12 July 2010

Aging



As of today the number four most emailed article from the New York Times is from Sunday's “Week in Review” section, Turn 70. Act Your Grandchild’s Age by Kate Zernike. The article features comments from Anne Basting, the director of the Center on Age and Community at the University of Wisconsin at Milwaukee. Dead in the middle of the article is this statement from him:

It wouldn’t do us a whole boatload of harm to reinstate some values to contemplation,” said Dr. Basting. “Part of the pressure on older people to be successful and give back and volunteer and be active and play tennis is that we are a culture of doing. We don’t really know how to be. That’s something that late life gives us is time to be. But that’s stigmatized.


What can I say to that? Other than maybe, “Amen!”






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Two days after I made my very first mention here of the kamikaze pizza delivery guys on the motorcycles, one went down in the street next to me today. I heard the altercation between the motorcycle and the car behind me and the motorcycle coming toward me from behind. I thought I was going to get hit.

Here is the problem with that situation. If you turn around to study the situation, you have in effect done nothing. You are either going to get hit or not. If you do not turn around, you must then make an uninformed decision which way to jump.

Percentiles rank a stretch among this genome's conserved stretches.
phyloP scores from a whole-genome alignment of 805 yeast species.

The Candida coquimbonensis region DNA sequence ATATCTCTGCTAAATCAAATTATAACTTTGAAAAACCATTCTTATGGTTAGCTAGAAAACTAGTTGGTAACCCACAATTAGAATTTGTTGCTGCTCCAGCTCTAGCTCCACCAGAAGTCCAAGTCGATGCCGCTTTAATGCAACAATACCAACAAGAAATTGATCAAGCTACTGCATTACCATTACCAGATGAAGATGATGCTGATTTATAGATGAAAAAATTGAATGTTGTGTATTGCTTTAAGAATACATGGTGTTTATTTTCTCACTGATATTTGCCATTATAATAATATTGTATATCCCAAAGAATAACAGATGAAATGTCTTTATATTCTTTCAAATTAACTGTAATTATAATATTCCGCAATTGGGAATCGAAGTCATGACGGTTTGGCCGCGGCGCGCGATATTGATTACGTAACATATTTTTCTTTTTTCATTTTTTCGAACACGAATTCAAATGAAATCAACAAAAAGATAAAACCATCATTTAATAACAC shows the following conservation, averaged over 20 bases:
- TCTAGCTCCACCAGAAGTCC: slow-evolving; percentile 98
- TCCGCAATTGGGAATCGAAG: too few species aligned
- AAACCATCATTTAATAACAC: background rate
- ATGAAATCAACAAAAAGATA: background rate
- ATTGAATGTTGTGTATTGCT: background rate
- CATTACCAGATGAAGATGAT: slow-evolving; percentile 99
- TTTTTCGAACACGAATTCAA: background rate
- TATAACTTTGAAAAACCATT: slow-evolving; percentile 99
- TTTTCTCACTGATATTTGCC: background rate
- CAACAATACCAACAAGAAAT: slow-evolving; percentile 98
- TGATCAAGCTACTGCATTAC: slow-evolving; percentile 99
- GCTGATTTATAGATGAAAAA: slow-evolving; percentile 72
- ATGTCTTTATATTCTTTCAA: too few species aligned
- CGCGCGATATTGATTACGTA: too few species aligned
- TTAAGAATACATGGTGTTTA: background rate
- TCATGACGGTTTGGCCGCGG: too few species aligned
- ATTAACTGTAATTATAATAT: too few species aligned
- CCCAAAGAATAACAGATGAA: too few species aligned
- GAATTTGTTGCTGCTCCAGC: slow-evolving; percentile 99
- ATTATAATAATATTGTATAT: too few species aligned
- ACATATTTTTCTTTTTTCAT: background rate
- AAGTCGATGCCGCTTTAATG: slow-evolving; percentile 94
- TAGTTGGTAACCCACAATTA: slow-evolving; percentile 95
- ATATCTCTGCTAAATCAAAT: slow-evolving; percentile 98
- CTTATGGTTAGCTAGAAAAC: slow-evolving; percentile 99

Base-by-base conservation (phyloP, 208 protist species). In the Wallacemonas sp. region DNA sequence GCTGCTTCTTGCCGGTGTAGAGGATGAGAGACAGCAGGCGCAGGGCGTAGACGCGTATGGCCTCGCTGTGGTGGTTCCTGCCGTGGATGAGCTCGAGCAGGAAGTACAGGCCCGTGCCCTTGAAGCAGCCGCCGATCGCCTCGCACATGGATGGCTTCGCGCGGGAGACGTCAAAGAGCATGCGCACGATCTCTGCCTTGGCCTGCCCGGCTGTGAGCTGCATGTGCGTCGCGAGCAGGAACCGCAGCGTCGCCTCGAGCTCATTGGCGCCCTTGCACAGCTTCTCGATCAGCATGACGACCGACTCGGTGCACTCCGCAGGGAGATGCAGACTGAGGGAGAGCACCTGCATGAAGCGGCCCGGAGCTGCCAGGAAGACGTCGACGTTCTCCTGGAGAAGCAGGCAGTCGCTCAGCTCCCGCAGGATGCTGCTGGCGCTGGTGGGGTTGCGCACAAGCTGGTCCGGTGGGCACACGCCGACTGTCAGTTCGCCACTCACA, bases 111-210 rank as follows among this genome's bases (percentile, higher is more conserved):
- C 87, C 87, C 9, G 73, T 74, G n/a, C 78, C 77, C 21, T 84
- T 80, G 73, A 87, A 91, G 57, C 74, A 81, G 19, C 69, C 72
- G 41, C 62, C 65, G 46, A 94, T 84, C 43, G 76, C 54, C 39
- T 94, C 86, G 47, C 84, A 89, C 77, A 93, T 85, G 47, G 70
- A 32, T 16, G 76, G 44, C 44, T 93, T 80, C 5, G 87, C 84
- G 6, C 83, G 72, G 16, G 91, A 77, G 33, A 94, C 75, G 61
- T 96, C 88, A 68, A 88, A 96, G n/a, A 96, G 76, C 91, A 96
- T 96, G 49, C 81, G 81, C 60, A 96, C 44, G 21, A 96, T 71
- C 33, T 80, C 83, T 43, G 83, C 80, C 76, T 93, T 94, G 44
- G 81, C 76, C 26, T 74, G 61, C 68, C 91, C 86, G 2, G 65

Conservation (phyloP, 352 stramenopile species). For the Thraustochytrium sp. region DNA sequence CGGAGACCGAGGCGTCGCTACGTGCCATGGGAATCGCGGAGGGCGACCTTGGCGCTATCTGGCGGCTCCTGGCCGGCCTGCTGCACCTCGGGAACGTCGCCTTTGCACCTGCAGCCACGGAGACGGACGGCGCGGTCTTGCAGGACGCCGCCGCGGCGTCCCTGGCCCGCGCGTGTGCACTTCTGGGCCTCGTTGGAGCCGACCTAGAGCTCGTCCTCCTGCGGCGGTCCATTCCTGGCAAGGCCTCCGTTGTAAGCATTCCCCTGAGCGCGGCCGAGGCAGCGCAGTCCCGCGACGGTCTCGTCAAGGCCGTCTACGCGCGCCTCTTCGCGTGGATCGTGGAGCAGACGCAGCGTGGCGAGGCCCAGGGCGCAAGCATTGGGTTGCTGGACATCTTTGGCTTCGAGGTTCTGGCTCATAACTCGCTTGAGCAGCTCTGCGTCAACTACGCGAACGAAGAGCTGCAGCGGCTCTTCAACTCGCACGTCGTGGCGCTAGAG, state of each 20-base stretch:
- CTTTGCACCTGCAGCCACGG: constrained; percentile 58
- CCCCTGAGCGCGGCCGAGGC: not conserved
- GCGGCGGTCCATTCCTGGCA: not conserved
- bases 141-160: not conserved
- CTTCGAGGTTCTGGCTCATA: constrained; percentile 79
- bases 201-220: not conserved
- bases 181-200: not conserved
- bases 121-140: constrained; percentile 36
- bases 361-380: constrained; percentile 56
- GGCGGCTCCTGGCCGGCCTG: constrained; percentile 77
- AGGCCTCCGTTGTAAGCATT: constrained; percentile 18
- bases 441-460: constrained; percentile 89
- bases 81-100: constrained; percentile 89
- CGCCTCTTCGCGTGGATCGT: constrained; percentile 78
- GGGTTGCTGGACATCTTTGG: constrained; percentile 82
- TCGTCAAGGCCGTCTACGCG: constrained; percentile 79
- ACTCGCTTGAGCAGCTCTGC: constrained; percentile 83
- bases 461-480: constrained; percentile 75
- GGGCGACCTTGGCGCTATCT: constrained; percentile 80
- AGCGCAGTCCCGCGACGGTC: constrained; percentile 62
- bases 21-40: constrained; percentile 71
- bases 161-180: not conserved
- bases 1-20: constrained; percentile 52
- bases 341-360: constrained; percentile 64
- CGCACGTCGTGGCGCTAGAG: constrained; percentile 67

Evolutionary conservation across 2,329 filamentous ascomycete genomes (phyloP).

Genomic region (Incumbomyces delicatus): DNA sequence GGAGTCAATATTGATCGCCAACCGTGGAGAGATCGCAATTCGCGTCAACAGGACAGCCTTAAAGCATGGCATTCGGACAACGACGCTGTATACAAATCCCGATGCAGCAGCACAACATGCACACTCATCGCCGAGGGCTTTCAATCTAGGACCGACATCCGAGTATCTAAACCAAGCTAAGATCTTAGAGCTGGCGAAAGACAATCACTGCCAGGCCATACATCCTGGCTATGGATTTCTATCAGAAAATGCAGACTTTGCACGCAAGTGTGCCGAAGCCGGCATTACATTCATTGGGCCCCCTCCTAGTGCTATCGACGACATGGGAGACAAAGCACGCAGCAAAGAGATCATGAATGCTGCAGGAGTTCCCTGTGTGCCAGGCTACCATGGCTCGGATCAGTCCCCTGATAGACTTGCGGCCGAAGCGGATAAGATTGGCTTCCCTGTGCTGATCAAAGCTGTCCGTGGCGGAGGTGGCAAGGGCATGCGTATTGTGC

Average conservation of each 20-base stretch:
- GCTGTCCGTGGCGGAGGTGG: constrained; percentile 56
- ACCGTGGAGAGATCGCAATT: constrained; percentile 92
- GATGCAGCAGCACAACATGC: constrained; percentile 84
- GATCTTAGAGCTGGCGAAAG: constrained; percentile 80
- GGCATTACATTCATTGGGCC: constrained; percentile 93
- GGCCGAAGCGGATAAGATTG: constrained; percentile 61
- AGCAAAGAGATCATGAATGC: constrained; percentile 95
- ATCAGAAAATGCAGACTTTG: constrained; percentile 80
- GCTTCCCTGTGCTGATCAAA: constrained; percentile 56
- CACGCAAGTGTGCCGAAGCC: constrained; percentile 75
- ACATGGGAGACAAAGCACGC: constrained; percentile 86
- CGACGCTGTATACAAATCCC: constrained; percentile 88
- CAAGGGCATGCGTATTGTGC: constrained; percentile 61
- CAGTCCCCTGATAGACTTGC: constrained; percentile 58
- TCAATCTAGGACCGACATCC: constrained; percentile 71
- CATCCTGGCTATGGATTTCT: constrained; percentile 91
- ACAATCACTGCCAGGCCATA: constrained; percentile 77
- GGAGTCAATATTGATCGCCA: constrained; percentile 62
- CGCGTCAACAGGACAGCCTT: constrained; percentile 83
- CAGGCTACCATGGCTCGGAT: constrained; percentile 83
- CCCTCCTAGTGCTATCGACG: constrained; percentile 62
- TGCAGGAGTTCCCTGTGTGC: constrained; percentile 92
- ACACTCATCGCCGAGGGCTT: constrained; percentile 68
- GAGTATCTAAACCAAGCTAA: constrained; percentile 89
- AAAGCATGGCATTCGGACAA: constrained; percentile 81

In any event the poor kid ended up on his back in the gutter with the bike on top of him. I lifted the bike off him. I was most concerned about that hot exhaust pipe. The standard bike for this work—for those who care—is a Honda CG250 Cargo with a large insulated box affixed to the luggage rack right behind the driver. That motorcycle is not light.



The police and almost everyone else who rides a motorcycle in San Miguel use bikes of an off road design. . .not that that makes a lot of difference.

The kid was hurt, bleeding profusely from the arm that he was not moving. No question about that. But he was wearing a helmet. These guys routinely do. Others quickly appeared on the scene who appeared to know what they were doing. They kept him still and called for an ambulance. The young lady who was driving the car was anxious to find anyone who had seen what had happened. We explained to her that we had had our backs turned.

When I first arrived here, it was uncommon to see any other motorcycle drivers with a helmet. However, the police announced that they were going to crack down on that. And they have. I used to argue the libertarian position on motorcycle helmets. Through the years I have changed my mind.

I will venture to say this. Tonight, that young man will be in the hospital, and the pizza place will by then have the bike wired together again and back on the street with another young man on it.

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